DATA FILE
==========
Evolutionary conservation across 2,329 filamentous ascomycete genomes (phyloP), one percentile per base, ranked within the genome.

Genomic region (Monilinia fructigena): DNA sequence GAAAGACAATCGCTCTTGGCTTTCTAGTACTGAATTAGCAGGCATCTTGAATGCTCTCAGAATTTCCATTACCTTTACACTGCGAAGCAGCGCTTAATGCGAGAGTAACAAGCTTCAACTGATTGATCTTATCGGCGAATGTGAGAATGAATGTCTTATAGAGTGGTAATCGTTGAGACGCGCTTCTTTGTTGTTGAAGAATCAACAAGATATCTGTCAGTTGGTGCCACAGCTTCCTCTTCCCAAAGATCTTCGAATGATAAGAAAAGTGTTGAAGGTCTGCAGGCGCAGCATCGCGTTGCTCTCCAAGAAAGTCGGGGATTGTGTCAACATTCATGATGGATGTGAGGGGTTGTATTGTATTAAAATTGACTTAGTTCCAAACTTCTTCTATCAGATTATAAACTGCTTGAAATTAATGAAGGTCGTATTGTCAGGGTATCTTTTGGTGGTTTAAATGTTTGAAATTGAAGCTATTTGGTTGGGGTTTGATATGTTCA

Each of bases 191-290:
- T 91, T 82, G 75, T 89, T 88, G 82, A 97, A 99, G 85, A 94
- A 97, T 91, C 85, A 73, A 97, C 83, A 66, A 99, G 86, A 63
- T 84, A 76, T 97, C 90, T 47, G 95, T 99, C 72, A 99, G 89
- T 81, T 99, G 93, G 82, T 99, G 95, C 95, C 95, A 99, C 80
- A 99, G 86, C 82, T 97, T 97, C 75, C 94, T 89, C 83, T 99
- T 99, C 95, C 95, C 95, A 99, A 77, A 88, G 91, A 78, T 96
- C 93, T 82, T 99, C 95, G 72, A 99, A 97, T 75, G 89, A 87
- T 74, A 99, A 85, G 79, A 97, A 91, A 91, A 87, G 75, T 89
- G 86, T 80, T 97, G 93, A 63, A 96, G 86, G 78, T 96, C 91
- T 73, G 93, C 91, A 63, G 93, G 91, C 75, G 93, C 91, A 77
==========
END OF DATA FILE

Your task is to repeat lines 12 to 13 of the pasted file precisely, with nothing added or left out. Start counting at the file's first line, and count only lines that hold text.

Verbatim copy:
- G 86, T 80, T 97, G 93, A 63, A 96, G 86, G 78, T 96, C 91
- T 73, G 93, C 91, A 63, G 93, G 91, C 75, G 93, C 91, A 77